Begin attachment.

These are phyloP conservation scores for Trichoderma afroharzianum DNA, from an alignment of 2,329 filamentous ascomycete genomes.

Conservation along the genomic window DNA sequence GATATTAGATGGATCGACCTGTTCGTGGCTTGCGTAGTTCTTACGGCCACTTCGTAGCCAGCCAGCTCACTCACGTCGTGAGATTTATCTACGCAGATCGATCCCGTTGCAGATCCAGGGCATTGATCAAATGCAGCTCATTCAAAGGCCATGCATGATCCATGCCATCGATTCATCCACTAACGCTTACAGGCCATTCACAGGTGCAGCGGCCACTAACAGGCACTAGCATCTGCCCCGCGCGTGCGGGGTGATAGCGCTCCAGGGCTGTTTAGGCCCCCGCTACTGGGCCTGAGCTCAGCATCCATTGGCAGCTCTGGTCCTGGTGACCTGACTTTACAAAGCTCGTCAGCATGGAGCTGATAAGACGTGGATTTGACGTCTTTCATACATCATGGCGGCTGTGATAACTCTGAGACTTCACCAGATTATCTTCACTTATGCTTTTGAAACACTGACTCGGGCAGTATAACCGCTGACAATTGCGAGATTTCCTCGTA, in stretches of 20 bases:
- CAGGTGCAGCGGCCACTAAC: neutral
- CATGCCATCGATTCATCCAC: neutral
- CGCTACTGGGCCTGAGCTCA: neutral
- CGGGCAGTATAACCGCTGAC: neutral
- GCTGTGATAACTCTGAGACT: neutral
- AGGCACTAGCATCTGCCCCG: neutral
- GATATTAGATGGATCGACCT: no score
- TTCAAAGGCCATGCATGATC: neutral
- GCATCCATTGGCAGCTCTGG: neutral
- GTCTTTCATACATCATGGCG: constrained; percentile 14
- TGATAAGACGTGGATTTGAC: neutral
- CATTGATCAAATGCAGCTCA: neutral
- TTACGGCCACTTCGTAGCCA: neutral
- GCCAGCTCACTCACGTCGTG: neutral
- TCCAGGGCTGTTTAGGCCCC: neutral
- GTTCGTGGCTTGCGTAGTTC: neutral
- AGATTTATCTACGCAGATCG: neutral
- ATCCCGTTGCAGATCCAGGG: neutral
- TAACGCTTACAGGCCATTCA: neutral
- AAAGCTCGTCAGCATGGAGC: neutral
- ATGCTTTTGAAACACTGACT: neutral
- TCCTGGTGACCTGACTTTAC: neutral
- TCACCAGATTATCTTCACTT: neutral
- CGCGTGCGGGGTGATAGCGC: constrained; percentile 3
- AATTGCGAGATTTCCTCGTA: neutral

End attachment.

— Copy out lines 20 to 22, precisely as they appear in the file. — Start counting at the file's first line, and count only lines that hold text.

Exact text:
- ATCCCGTTGCAGATCCAGGG: neutral
- TAACGCTTACAGGCCATTCA: neutral
- AAAGCTCGTCAGCATGGAGC: neutral